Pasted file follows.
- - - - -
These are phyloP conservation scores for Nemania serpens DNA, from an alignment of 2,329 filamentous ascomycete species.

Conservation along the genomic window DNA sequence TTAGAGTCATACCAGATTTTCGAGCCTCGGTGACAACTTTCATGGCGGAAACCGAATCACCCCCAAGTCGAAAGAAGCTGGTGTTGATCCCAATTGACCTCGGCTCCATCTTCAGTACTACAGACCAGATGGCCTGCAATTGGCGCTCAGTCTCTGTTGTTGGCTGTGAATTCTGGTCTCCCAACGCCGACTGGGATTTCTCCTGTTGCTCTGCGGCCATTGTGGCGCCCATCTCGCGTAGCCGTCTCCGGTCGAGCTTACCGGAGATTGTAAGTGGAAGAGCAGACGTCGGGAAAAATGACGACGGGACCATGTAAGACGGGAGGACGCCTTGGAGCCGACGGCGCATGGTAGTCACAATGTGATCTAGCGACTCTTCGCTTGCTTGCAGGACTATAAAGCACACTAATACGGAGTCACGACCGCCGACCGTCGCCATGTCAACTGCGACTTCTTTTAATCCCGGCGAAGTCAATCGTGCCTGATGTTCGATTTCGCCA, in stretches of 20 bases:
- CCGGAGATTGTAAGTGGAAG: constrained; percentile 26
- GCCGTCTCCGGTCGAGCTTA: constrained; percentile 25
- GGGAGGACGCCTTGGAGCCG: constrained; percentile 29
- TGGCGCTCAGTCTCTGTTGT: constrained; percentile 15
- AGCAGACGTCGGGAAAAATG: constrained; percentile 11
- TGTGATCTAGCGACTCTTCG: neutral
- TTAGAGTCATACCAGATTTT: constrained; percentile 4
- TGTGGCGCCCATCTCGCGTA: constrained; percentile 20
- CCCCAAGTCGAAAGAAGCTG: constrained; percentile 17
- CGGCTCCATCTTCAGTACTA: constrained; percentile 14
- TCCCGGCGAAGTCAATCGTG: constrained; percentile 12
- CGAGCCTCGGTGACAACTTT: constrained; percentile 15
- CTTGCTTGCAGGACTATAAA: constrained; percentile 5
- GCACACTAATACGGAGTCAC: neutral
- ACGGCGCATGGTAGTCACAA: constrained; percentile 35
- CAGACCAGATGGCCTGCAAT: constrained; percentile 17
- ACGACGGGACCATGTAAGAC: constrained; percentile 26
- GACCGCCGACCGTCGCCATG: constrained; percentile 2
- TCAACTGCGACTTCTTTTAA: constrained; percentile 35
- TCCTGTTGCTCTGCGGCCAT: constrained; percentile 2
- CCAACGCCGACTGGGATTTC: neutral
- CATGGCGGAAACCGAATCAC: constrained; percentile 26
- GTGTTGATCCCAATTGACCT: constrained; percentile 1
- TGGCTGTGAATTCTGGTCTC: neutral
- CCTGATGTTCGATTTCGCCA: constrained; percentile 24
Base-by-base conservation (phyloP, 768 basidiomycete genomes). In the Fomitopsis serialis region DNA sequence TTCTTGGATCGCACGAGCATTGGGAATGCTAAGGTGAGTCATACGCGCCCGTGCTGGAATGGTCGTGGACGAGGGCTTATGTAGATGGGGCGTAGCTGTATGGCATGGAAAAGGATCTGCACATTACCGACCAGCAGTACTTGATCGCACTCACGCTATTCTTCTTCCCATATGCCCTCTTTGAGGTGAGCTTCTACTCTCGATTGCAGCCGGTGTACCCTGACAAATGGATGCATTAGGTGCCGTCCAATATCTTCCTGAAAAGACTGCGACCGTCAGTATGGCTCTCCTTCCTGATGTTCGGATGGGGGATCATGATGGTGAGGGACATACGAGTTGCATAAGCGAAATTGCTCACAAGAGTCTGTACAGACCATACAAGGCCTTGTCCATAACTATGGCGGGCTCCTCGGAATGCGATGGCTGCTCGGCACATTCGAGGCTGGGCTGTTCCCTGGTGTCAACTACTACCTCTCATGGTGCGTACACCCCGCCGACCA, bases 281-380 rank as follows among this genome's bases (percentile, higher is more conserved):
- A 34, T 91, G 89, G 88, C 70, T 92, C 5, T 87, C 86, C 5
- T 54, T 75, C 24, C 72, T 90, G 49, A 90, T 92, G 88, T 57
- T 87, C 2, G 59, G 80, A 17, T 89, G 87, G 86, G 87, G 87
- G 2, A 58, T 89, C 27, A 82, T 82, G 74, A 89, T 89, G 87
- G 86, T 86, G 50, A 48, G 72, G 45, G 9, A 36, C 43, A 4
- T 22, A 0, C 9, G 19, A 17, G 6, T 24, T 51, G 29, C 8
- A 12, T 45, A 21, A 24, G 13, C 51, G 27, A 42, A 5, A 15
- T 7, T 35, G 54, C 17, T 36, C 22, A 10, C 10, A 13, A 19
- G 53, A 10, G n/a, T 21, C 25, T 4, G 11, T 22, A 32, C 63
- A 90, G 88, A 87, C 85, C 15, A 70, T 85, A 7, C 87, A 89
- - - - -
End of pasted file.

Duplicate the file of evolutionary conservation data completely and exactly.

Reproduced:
These are phyloP conservation scores for Nemania serpens DNA, from an alignment of 2,329 filamentous ascomycete species.

Conservation along the genomic window DNA sequence TTAGAGTCATACCAGATTTTCGAGCCTCGGTGACAACTTTCATGGCGGAAACCGAATCACCCCCAAGTCGAAAGAAGCTGGTGTTGATCCCAATTGACCTCGGCTCCATCTTCAGTACTACAGACCAGATGGCCTGCAATTGGCGCTCAGTCTCTGTTGTTGGCTGTGAATTCTGGTCTCCCAACGCCGACTGGGATTTCTCCTGTTGCTCTGCGGCCATTGTGGCGCCCATCTCGCGTAGCCGTCTCCGGTCGAGCTTACCGGAGATTGTAAGTGGAAGAGCAGACGTCGGGAAAAATGACGACGGGACCATGTAAGACGGGAGGACGCCTTGGAGCCGACGGCGCATGGTAGTCACAATGTGATCTAGCGACTCTTCGCTTGCTTGCAGGACTATAAAGCACACTAATACGGAGTCACGACCGCCGACCGTCGCCATGTCAACTGCGACTTCTTTTAATCCCGGCGAAGTCAATCGTGCCTGATGTTCGATTTCGCCA, in stretches of 20 bases:
- CCGGAGATTGTAAGTGGAAG: constrained; percentile 26
- GCCGTCTCCGGTCGAGCTTA: constrained; percentile 25
- GGGAGGACGCCTTGGAGCCG: constrained; percentile 29
- TGGCGCTCAGTCTCTGTTGT: constrained; percentile 15
- AGCAGACGTCGGGAAAAATG: constrained; percentile 11
- TGTGATCTAGCGACTCTTCG: neutral
- TTAGAGTCATACCAGATTTT: constrained; percentile 4
- TGTGGCGCCCATCTCGCGTA: constrained; percentile 20
- CCCCAAGTCGAAAGAAGCTG: constrained; percentile 17
- CGGCTCCATCTTCAGTACTA: constrained; percentile 14
- TCCCGGCGAAGTCAATCGTG: constrained; percentile 12
- CGAGCCTCGGTGACAACTTT: constrained; percentile 15
- CTTGCTTGCAGGACTATAAA: constrained; percentile 5
- GCACACTAATACGGAGTCAC: neutral
- ACGGCGCATGGTAGTCACAA: constrained; percentile 35
- CAGACCAGATGGCCTGCAAT: constrained; percentile 17
- ACGACGGGACCATGTAAGAC: constrained; percentile 26
- GACCGCCGACCGTCGCCATG: constrained; percentile 2
- TCAACTGCGACTTCTTTTAA: constrained; percentile 35
- TCCTGTTGCTCTGCGGCCAT: constrained; percentile 2
- CCAACGCCGACTGGGATTTC: neutral
- CATGGCGGAAACCGAATCAC: constrained; percentile 26
- GTGTTGATCCCAATTGACCT: constrained; percentile 1
- TGGCTGTGAATTCTGGTCTC: neutral
- CCTGATGTTCGATTTCGCCA: constrained; percentile 24
Base-by-base conservation (phyloP, 768 basidiomycete genomes). In the Fomitopsis serialis region DNA sequence TTCTTGGATCGCACGAGCATTGGGAATGCTAAGGTGAGTCATACGCGCCCGTGCTGGAATGGTCGTGGACGAGGGCTTATGTAGATGGGGCGTAGCTGTATGGCATGGAAAAGGATCTGCACATTACCGACCAGCAGTACTTGATCGCACTCACGCTATTCTTCTTCCCATATGCCCTCTTTGAGGTGAGCTTCTACTCTCGATTGCAGCCGGTGTACCCTGACAAATGGATGCATTAGGTGCCGTCCAATATCTTCCTGAAAAGACTGCGACCGTCAGTATGGCTCTCCTTCCTGATGTTCGGATGGGGGATCATGATGGTGAGGGACATACGAGTTGCATAAGCGAAATTGCTCACAAGAGTCTGTACAGACCATACAAGGCCTTGTCCATAACTATGGCGGGCTCCTCGGAATGCGATGGCTGCTCGGCACATTCGAGGCTGGGCTGTTCCCTGGTGTCAACTACTACCTCTCATGGTGCGTACACCCCGCCGACCA, bases 281-380 rank as follows among this genome's bases (percentile, higher is more conserved):
- A 34, T 91, G 89, G 88, C 70, T 92, C 5, T 87, C 86, C 5
- T 54, T 75, C 24, C 72, T 90, G 49, A 90, T 92, G 88, T 57
- T 87, C 2, G 59, G 80, A 17, T 89, G 87, G 86, G 87, G 87
- G 2, A 58, T 89, C 27, A 82, T 82, G 74, A 89, T 89, G 87
- G 86, T 86, G 50, A 48, G 72, G 45, G 9, A 36, C 43, A 4
- T 22, A 0, C 9, G 19, A 17, G 6, T 24, T 51, G 29, C 8
- A 12, T 45, A 21, A 24, G 13, C 51, G 27, A 42, A 5, A 15
- T 7, T 35, G 54, C 17, T 36, C 22, A 10, C 10, A 13, A 19
- G 53, A 10, G n/a, T 21, C 25, T 4, G 11, T 22, A 32, C 63
- A 90, G 88, A 87, C 85, C 15, A 70, T 85, A 7, C 87, A 89